Physical Therapy (PT) is considered a conservative treatment method addressing the treatment, healing and prevention of injuries and disabilities. PT focuses primarily, but not solely, on pain relief, promoting healing, and restoring function and movement associated with injury.
Many patients may think that they know how to properly exercise, manage their pain and rehabilitate themselves. A Physical Therapist is a specialist skilled and educated specifically in proper rehabilitation. They are continually educated as to management for different dysfunctions, differentiation of one dysfunction/injury from another and work closely with the referring physician in the development of a rehabilitation program specifically designed for each individual. The other important aspect to remember with physical therapy is that each individual is different. We all have different types of bodies, different patterns of movement, alignments and habits. A physical therapist, along with their trained staff, monitors each individual and attempts to correct improper movements, alignments and habits.
The first type of physical therapy is the one most commonly known to the general public. Orthopedic therapy usually takes place in the hospital directly following surgery or in an outpatient clinic where customers visit on a daily or weekly basis. This type of therapy focuses on the musculoskeletal system, including joints, tendons, ligaments and bones. Sports injuries fall into this category as do people who have just undergone orthopedic surgery and those who have been involved in car accidents. A variety of methods are used in orthopedic therapy, and joint mobilization is a major concern. Therapists may use massage, whirlpools, flexibility exercises, hot and cold packs and electrical stimulation in this area.
This type of physical therapy is geared toward people of older generations as well as toward people who have trouble with the aging process. Victims of osteoporosis often see a geriatric physical therapist as do senior citizens who undergo extensive surgery. Balance disorders and various forms of arthritis are also treated by these therapists. Usually, this type of therapy is handled on an outpatient basis, though it may also be provided by the hospital while patients are recovering from surgery.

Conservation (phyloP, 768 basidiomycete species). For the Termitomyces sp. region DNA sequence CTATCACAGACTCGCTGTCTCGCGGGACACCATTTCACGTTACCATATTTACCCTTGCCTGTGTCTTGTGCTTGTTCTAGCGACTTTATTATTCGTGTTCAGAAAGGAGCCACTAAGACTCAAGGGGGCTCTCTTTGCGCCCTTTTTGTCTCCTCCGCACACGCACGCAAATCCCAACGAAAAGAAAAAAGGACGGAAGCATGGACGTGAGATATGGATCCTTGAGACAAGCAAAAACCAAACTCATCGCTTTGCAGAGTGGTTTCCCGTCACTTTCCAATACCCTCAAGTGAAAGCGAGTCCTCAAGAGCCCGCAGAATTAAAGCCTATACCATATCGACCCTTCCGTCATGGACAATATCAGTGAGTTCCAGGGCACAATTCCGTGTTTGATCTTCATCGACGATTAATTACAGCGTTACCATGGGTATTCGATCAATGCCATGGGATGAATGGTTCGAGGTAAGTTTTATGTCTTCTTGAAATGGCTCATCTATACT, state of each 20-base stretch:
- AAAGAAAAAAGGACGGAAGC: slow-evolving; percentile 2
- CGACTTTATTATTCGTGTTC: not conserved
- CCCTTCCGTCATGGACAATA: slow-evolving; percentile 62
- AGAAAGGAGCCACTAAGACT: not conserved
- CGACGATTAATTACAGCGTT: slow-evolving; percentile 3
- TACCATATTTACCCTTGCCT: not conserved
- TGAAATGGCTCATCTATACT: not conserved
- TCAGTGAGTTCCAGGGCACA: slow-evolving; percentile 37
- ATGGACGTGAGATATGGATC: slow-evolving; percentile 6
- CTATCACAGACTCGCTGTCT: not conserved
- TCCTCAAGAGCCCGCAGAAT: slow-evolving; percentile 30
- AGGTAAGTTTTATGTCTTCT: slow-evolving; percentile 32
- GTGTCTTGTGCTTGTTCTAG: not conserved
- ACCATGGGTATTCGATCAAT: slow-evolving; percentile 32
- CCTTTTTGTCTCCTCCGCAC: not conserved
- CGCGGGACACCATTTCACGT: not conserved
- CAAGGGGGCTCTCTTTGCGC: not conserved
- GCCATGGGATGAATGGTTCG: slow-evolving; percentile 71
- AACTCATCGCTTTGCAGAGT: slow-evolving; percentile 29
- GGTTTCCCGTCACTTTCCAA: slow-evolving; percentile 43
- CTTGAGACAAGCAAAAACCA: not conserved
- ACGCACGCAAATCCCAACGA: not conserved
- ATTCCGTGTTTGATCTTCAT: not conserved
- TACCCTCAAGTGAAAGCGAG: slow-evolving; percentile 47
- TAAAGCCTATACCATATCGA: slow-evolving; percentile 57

This type of physical therapy is particularly specialized and requires a great deal of training as well as knowledge of neurological diseases and disorders. Patients who have suffered strokes, brain injuries and damage to the spinal cord may be recommended to a neurological physical therapist, as are those who suffer from Alzheimer's, Parkinson's, cerebral palsy and MS. The focus will be on restoring function to the limbs as well as dealing with paralysis and vision problems. Often, this type of therapy will be ongoing on either an inpatient or outpatient basis.
Patients who have suffered problems with their heart and circulatory system will often see a cardiovascular physical therapist. It is usually focused on increasing range of motion and endurance in patients who have recently had surgery or been diagnosed with a heart condition. Patients with lung cancer, cystic fibrosis and other lung diseases may also need a cardiovascular physical therapist.
The final type of physical therapy is pediatric, which focuses on children under the age of eighteen. They could have suffered an orthopedic injury or they could be suffering from childhood diseases which require therapy, such as development delays and spina bifida. Therapists in this area must be good with children and must work not only as therapists, but also sometimes as diagnosticians.
Ackerman Chiropractic & Fitness Center has a licensed physical therapist on staff and a full gym at their facility. This allows Jason to develop comprehensive physical therapy treatments for patients in Evansville and the Tri-State area.